The degree of polygyny is predicted to influence the strength of direct male–male competition, leading to a high variance in male lifetime reproductive success and to reproduction limited to the prime period of adulthood. Here, we explore the variance in male lifetime reproductive success and reproductive time in an anthropoid primate forming multimale–multifemale groups. Males of this species form dominance hierarchies, which are expected to skew reproduction toward few high-ranking males. At the same time, however, females mate with multiple males (polygynandry), which should limit the degree of polygyny. Using 20 years of genetic and demographic data, we calculated lifetime reproductive success for the free-ranging rhesus macaque (Macaca mulatta) population of Cayo Santiago for subjects that died naturally or reached senescence. Our results show that 1) male lifetime reproductive success was significantly skewed (range: 0–47 offspring; males reproducing below average: 62.8%; nonbreeders: 17.4%), 2) variance in male lifetime reproductive success was 5 times larger than in females, and 3) male lifetime reproductive success was more influenced by variation in fecundity (60%) than longevity (25%), suggesting that some direct male–male competition takes place. However, the opportunity for selection (i.e., standardized variance in male lifetime reproductive success) is low compared with that in other large mammal species characterized by a high degree of polygyny. Moreover, male reproductive life extended much beyond the prime period, showing that physical strength was not required to acquire mates. We conclude that rhesus macaques exhibit a moderate degree of polygyny and, therefore, low levels of direct male–male competition for fertile females, despite the fact that males form linear dominance hierarchies.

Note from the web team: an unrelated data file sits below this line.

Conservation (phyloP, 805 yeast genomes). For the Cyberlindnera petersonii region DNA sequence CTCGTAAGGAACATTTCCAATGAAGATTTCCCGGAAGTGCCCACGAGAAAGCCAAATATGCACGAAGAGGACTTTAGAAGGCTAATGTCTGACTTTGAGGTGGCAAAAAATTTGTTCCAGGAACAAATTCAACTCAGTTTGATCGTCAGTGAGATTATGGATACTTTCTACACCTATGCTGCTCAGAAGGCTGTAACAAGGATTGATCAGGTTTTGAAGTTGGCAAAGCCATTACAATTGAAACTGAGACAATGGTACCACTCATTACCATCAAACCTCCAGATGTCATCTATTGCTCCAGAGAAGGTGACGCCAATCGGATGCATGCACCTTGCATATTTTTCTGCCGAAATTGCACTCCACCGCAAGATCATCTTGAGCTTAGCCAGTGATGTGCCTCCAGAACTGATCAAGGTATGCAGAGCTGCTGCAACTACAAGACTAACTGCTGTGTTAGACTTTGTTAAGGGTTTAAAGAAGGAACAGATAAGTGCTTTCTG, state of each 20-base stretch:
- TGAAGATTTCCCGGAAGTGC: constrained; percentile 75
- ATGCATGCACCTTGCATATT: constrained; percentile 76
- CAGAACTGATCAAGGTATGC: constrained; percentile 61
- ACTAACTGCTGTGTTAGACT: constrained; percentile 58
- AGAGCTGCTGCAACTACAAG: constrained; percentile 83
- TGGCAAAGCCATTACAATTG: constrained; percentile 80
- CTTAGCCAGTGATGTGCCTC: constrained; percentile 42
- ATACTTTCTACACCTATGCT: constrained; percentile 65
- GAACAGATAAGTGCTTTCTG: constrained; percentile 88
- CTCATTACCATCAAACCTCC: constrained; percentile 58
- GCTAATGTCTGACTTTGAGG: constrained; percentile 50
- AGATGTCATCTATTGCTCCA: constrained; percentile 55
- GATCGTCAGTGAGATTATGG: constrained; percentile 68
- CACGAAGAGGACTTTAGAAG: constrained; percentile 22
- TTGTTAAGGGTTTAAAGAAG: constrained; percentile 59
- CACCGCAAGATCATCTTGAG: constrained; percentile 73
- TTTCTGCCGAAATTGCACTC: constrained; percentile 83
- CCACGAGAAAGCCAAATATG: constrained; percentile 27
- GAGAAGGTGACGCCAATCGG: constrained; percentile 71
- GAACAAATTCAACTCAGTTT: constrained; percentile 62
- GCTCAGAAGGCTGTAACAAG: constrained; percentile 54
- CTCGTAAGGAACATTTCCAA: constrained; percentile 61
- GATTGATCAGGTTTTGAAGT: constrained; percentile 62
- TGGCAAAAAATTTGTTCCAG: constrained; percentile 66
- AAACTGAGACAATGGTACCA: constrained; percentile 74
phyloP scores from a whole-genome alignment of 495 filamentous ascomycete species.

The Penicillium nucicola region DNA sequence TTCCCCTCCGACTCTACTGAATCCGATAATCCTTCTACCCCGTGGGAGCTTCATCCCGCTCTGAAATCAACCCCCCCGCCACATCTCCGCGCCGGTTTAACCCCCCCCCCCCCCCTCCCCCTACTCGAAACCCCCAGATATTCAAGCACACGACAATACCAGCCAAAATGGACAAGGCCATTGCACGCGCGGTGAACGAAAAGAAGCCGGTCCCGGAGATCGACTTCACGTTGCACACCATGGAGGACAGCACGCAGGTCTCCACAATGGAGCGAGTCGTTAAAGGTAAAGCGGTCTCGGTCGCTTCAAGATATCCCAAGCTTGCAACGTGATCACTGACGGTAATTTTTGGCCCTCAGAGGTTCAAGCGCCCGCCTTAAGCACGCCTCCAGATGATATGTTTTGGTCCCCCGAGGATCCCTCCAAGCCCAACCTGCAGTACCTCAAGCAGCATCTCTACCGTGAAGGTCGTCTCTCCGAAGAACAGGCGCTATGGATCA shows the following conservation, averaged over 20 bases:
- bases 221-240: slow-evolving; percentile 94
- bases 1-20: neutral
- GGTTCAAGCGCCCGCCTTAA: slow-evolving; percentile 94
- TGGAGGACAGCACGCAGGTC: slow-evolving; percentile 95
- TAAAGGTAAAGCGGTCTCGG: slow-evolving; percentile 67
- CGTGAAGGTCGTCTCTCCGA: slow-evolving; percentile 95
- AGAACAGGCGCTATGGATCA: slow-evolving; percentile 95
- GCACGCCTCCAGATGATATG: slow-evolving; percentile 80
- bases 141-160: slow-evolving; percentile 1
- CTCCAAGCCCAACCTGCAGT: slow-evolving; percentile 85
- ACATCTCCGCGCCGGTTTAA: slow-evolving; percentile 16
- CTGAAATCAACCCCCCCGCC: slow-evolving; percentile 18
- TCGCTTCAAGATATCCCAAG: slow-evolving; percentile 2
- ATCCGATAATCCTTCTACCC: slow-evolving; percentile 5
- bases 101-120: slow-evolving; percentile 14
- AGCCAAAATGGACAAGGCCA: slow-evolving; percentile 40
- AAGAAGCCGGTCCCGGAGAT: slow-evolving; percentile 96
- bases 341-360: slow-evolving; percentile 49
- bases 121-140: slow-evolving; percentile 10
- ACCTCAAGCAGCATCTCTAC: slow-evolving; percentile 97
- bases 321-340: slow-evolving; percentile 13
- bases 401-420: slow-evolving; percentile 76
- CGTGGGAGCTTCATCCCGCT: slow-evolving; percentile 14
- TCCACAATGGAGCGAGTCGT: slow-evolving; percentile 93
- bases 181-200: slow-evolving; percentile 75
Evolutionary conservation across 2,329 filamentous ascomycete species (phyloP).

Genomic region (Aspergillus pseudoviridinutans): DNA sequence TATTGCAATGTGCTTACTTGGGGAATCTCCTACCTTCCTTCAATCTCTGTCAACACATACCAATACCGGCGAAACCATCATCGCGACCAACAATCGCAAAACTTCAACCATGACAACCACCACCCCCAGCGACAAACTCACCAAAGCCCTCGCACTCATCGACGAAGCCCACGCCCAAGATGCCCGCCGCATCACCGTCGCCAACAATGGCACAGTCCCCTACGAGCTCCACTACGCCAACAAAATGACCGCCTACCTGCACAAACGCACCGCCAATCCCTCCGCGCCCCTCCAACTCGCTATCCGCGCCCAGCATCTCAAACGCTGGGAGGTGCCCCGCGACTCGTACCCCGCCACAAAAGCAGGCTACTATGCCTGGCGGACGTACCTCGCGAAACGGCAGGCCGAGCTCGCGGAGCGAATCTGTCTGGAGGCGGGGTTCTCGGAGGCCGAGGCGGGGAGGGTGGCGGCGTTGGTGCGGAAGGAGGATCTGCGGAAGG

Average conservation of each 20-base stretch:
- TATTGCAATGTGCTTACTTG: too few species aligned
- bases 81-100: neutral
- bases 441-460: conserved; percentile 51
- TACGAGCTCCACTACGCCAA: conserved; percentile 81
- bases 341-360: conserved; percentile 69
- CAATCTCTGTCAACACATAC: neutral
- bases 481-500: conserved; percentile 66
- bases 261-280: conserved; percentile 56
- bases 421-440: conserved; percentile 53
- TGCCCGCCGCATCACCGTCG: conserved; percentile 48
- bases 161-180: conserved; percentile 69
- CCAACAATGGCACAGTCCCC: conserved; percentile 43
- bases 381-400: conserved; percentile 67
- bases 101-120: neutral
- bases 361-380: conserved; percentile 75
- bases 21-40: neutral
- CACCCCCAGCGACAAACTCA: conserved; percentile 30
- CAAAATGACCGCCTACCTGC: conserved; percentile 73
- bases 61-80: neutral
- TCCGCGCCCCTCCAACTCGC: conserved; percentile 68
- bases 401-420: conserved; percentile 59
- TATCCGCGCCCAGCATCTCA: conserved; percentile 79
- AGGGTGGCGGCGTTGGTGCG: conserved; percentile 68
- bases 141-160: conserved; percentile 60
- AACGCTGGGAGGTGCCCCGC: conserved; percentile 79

Male rhesus macaques face moderate strength of direct competition for fertile mates, creating opportunity for indirect forms of competition. Using 20 years of genetic and demographic data, we show that variance in lifetime reproductive success is more pronounced in males than in females. Yet, most males reproduce in their lifetime, that surviving as long as possible increases males’ success, and that males reach high fecundity before the full development of secondary sex characteristics.